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Dublin woman who caught the travel bug at 40 is selling her Portobello home

Frances O’Hara is swapping her two-bed Dublin 8 townhouse for a new life in Berlin

Asking price: €675,000

Agent: Owen Reilly (01 4751275)​

Traditionally, it has been people in their 20s or 30s who move abroad, but given the ease of travel, the option to work remotely and the fact that many are choosing to settle down later in life, an increasing number of older people are opting to emigrate.

Frances O’Hara, who turned 40 this year, is one. A data protection and privacy lawyer who grew up in South Dublin, she found herself disillusioned with life as a single woman in Dublin.

“I always thought it would be fantastic to live in another city, but then I found myself in a full-time job here. Time passed and it became more and more difficult to make the leap as I got older,” she says.

The exterior of the Victorian red-brick in Portobello

When a friend, whom she’d met as a student at Trinity College Dublin and is now a musician, invited her to visit Berlin during the pandemic, she jumped at the chance and found she was immediately smitten.

“I fell in love with Berlin,” she says. “It’s a vibrant, cultured city with a great atmosphere. It’s such a creative space and has a lot of people who work in the arts, and an Irish community of over 4,500 people.

“There’s an ex-pat feel and everyone looks out for each other.”

She continued to visit Berlin and when she was offered a job with a company that specialises in tech start-ups this year, she decided to up sticks and move.

Owner Frances O’Hara is moving to Berlin

“It’s a really exciting time in my life,” says O’Hara. “I’ve just turned 40 and I’m starting a new job, in a new city. It feels fresh and energising. It really has given me a new lease of life. It’s the Berlin effect.”

She’s now signed up for evening classes there and it helps that she studied German in school.

She also finds Berlin much more affordable than Dublin. “I’ve even met a lovely German guy,” she says.

For the last five years, O’Hara has been living in a two-bedroom red-brick terraced townhouse, just off the Grand Canal and Lennox Street in Portobello.

In fact, she came across the Victorian 70 sq ft home by accident in 2018.

“I passed by it and saw the ‘For Sale’ sign. I asked to have a quick look and the owners said, ‘Why not?’,” she says.

Navy-blue units in the kitchen

The period house, built at the turn of the 19th century, appealed to her because it was in walk-in condition.

“I really wasn’t looking for a project, so I liked the fact that it had already been renovated,” she says.

“Downstairs had been converted to a dual aspect open-plan living space and I felt the courtyard at the back allowed for a lovely flow of light through the house. On walking in, I was immediately struck by the calming atmosphere.”

When she moved in, she replaced the windows throughout with triple-glazed custom-made sash windows by Munster Joinery.

All the blinds and curtains were replaced with new ones from Brian S Nolan, and a new front door was added. The house has gas-fired central heating as a new boiler had been fitted before she bought it.

The bathroom had a big sink and small shower, which failed to maximise the space, so these were ripped out and a new shower from Waterloo Bathrooms in Dun Laoghaire was installed. The walls here were further insulated.

The house has retained a number of period features such as the high ceilings and the wrought-iron Victorian fireplace in the sitting room.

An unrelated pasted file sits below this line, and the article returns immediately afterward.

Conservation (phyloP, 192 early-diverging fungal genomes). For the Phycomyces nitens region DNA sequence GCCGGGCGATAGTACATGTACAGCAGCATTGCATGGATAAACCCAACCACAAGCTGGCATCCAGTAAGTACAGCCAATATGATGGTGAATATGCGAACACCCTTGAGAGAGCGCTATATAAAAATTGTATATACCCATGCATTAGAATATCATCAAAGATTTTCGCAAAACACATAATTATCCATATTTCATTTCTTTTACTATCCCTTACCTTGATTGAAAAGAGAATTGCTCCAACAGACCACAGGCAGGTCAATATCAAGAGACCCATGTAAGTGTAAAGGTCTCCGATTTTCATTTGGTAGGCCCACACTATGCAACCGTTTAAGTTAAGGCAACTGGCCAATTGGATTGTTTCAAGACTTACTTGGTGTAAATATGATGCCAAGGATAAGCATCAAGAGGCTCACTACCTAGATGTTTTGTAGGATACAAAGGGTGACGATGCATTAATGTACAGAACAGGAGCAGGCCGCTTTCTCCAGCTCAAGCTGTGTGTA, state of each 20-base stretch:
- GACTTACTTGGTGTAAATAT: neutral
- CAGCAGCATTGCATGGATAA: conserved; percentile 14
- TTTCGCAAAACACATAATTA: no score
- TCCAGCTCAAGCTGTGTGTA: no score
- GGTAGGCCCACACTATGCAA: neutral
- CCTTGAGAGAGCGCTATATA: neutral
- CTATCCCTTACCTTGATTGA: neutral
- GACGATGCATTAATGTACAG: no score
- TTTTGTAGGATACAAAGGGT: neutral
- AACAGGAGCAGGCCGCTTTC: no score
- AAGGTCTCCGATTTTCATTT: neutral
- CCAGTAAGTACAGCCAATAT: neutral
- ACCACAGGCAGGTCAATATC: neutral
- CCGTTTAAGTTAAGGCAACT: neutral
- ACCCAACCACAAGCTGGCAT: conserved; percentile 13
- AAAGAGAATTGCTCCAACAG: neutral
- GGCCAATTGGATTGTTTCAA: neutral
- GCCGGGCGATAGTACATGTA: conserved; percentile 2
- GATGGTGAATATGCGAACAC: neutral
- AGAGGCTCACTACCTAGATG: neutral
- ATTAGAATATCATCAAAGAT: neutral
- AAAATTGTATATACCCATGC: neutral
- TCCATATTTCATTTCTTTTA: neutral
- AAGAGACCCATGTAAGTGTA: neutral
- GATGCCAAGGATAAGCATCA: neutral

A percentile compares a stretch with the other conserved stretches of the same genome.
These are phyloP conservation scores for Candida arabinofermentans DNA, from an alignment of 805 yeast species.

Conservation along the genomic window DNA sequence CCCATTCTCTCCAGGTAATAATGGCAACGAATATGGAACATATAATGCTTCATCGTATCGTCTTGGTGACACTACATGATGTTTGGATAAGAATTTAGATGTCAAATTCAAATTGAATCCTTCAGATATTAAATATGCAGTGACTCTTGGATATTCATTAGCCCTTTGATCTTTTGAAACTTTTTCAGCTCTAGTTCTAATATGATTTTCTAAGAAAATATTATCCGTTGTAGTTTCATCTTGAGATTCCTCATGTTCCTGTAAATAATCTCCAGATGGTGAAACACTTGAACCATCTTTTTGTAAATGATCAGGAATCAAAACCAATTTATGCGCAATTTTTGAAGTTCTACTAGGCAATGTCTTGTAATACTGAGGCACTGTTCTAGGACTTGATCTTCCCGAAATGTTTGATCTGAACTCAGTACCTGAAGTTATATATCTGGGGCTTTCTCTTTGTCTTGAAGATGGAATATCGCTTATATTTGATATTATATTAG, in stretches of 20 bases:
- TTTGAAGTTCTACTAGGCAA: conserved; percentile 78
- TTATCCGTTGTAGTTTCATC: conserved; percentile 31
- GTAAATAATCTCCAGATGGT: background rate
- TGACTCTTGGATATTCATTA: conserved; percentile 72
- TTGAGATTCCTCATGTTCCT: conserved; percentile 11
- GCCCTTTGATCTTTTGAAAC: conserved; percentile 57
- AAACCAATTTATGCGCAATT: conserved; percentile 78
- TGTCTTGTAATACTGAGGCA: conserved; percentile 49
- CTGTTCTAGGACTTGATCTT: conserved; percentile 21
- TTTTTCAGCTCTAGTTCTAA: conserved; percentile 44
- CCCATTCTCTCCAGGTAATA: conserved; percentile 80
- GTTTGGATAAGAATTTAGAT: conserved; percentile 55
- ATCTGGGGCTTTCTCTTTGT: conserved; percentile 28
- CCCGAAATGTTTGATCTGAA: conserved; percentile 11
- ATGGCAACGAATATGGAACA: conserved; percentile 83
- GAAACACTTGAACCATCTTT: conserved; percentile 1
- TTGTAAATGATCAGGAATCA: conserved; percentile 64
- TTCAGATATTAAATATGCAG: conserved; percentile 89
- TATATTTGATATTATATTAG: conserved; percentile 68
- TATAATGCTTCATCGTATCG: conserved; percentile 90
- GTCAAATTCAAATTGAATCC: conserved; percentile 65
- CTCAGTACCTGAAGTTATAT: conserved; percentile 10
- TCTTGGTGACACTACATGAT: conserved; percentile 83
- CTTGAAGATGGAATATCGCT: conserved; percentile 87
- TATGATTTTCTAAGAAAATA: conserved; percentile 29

“The ceilings give it a sense of space and there’s a lovely curving effect to the walls in the kitchen and the pillars in the hall at the bottom of the stairs, which I think is quite feminine,” says O’Hara.

The back patio is a suntrap

Her choice of furnishings, mostly muted tones of cream, beige, taupe and salmon pink, are carried through to the two double bedrooms upstairs.

Last year, she had the kitchen replaced, adding a natural stone countertop and sleek navy-blue units, and new flooring downstairs.

The open-plan space has LED spotlights in the ceiling and a glass dining table which extends to fit eight comfortably.

She often uses this room for entertaining and, in the summer, opens the French doors to the west-facing patio, which has a table and chairs, potted plants and trellised walls.

“It’s an absolute suntrap in the summer and gets the sun all day long,” she says.

The cast-iron fireplace in the sitting room

There’s a shed at the back, which houses a washing machine and a dryer, and could be used as a home office. One of the things she’s liked about living here on her own is the sense of community.

“There’s a real neighbourhood feel to the area,” she says. “If you’ve any issues, there’s always somebody’s door you can knock on, and people look out for each other.”

She also appreciated the location which is a 10-minute walk from Grafton Street.

“You’re in the city centre, so there’s this lovely buzz around the place and it has plenty of nice bars and cafes. Yet it’s also very peaceful and you’re right beside the canal.”

One of the bedrooms

While O’Hara is excited at the prospect of a new life in Germany, she hasn’t ruled coming back to Ireland at some stage.

“I’m kind of just seeing where life takes me at the moment. It’s an exciting opportunity, so I’m trying to get as much out of it as I can.”

She will miss living in Portobello, but believes the time is right to make the move.

“The house would be perfect for a person or a couple who want proximity to the city centre and all its amenities, yet a peaceful suburban atmosphere.

“It has served me well for the last six years, but it’s time to let it go,” she says.

Owen Reilly estate agents seeks €675,000.

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